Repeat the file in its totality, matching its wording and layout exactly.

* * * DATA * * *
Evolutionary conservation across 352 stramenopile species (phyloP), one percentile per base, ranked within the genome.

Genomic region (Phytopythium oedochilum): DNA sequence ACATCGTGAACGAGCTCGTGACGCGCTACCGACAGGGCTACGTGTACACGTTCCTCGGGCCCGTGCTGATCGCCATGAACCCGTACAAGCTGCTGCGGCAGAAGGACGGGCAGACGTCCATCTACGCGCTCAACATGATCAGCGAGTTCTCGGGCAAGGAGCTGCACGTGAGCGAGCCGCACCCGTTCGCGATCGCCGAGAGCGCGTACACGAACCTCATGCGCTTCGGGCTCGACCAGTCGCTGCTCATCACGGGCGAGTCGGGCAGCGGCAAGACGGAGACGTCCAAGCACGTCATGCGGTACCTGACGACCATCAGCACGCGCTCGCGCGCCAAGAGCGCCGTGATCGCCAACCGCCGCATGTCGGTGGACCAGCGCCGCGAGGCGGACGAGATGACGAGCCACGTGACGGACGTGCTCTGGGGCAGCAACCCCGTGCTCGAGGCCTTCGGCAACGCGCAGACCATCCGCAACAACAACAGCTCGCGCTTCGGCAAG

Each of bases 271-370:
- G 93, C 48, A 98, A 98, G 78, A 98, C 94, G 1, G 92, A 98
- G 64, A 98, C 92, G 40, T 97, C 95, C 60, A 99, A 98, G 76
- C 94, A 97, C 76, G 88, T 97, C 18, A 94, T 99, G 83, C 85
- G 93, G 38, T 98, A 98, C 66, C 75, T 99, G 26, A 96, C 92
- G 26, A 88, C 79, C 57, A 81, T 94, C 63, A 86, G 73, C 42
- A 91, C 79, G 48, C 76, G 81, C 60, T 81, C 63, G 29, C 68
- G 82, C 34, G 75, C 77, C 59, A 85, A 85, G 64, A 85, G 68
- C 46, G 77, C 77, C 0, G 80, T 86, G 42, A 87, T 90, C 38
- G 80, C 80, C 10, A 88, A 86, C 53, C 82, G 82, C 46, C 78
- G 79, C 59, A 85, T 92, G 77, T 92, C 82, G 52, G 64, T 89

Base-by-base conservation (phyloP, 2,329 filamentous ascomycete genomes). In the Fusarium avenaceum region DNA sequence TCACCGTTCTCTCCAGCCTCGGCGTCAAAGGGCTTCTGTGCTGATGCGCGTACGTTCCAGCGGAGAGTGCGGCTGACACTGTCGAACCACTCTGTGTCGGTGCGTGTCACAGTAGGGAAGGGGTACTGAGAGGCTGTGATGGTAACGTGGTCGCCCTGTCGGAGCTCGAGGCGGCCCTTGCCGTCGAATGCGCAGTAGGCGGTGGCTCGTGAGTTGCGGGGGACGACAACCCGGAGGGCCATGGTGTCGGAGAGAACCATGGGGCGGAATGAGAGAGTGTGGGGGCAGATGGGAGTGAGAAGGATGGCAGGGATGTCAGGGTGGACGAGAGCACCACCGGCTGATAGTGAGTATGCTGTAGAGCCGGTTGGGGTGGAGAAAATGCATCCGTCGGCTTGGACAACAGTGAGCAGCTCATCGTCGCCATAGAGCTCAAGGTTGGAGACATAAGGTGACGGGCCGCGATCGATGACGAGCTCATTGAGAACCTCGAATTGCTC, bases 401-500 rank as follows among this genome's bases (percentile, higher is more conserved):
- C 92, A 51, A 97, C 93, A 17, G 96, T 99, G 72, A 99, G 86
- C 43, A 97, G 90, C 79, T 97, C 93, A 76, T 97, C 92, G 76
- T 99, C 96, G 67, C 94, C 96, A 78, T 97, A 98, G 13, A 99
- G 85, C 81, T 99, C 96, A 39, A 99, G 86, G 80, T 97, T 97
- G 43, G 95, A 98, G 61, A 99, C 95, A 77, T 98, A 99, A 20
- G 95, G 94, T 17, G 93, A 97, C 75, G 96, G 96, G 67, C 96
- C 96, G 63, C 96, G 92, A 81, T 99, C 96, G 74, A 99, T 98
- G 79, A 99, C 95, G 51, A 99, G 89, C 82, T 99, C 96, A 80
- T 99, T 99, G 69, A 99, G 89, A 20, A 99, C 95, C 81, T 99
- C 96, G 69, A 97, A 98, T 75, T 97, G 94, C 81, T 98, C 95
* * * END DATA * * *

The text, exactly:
Evolutionary conservation across 352 stramenopile species (phyloP), one percentile per base, ranked within the genome.

Genomic region (Phytopythium oedochilum): DNA sequence ACATCGTGAACGAGCTCGTGACGCGCTACCGACAGGGCTACGTGTACACGTTCCTCGGGCCCGTGCTGATCGCCATGAACCCGTACAAGCTGCTGCGGCAGAAGGACGGGCAGACGTCCATCTACGCGCTCAACATGATCAGCGAGTTCTCGGGCAAGGAGCTGCACGTGAGCGAGCCGCACCCGTTCGCGATCGCCGAGAGCGCGTACACGAACCTCATGCGCTTCGGGCTCGACCAGTCGCTGCTCATCACGGGCGAGTCGGGCAGCGGCAAGACGGAGACGTCCAAGCACGTCATGCGGTACCTGACGACCATCAGCACGCGCTCGCGCGCCAAGAGCGCCGTGATCGCCAACCGCCGCATGTCGGTGGACCAGCGCCGCGAGGCGGACGAGATGACGAGCCACGTGACGGACGTGCTCTGGGGCAGCAACCCCGTGCTCGAGGCCTTCGGCAACGCGCAGACCATCCGCAACAACAACAGCTCGCGCTTCGGCAAG

Each of bases 271-370:
- G 93, C 48, A 98, A 98, G 78, A 98, C 94, G 1, G 92, A 98
- G 64, A 98, C 92, G 40, T 97, C 95, C 60, A 99, A 98, G 76
- C 94, A 97, C 76, G 88, T 97, C 18, A 94, T 99, G 83, C 85
- G 93, G 38, T 98, A 98, C 66, C 75, T 99, G 26, A 96, C 92
- G 26, A 88, C 79, C 57, A 81, T 94, C 63, A 86, G 73, C 42
- A 91, C 79, G 48, C 76, G 81, C 60, T 81, C 63, G 29, C 68
- G 82, C 34, G 75, C 77, C 59, A 85, A 85, G 64, A 85, G 68
- C 46, G 77, C 77, C 0, G 80, T 86, G 42, A 87, T 90, C 38
- G 80, C 80, C 10, A 88, A 86, C 53, C 82, G 82, C 46, C 78
- G 79, C 59, A 85, T 92, G 77, T 92, C 82, G 52, G 64, T 89

Base-by-base conservation (phyloP, 2,329 filamentous ascomycete genomes). In the Fusarium avenaceum region DNA sequence TCACCGTTCTCTCCAGCCTCGGCGTCAAAGGGCTTCTGTGCTGATGCGCGTACGTTCCAGCGGAGAGTGCGGCTGACACTGTCGAACCACTCTGTGTCGGTGCGTGTCACAGTAGGGAAGGGGTACTGAGAGGCTGTGATGGTAACGTGGTCGCCCTGTCGGAGCTCGAGGCGGCCCTTGCCGTCGAATGCGCAGTAGGCGGTGGCTCGTGAGTTGCGGGGGACGACAACCCGGAGGGCCATGGTGTCGGAGAGAACCATGGGGCGGAATGAGAGAGTGTGGGGGCAGATGGGAGTGAGAAGGATGGCAGGGATGTCAGGGTGGACGAGAGCACCACCGGCTGATAGTGAGTATGCTGTAGAGCCGGTTGGGGTGGAGAAAATGCATCCGTCGGCTTGGACAACAGTGAGCAGCTCATCGTCGCCATAGAGCTCAAGGTTGGAGACATAAGGTGACGGGCCGCGATCGATGACGAGCTCATTGAGAACCTCGAATTGCTC, bases 401-500 rank as follows among this genome's bases (percentile, higher is more conserved):
- C 92, A 51, A 97, C 93, A 17, G 96, T 99, G 72, A 99, G 86
- C 43, A 97, G 90, C 79, T 97, C 93, A 76, T 97, C 92, G 76
- T 99, C 96, G 67, C 94, C 96, A 78, T 97, A 98, G 13, A 99
- G 85, C 81, T 99, C 96, A 39, A 99, G 86, G 80, T 97, T 97
- G 43, G 95, A 98, G 61, A 99, C 95, A 77, T 98, A 99, A 20
- G 95, G 94, T 17, G 93, A 97, C 75, G 96, G 96, G 67, C 96
- C 96, G 63, C 96, G 92, A 81, T 99, C 96, G 74, A 99, T 98
- G 79, A 99, C 95, G 51, A 99, G 89, C 82, T 99, C 96, A 80
- T 99, T 99, G 69, A 99, G 89, A 20, A 99, C 95, C 81, T 99
- C 96, G 69, A 97, A 98, T 75, T 97, G 94, C 81, T 98, C 95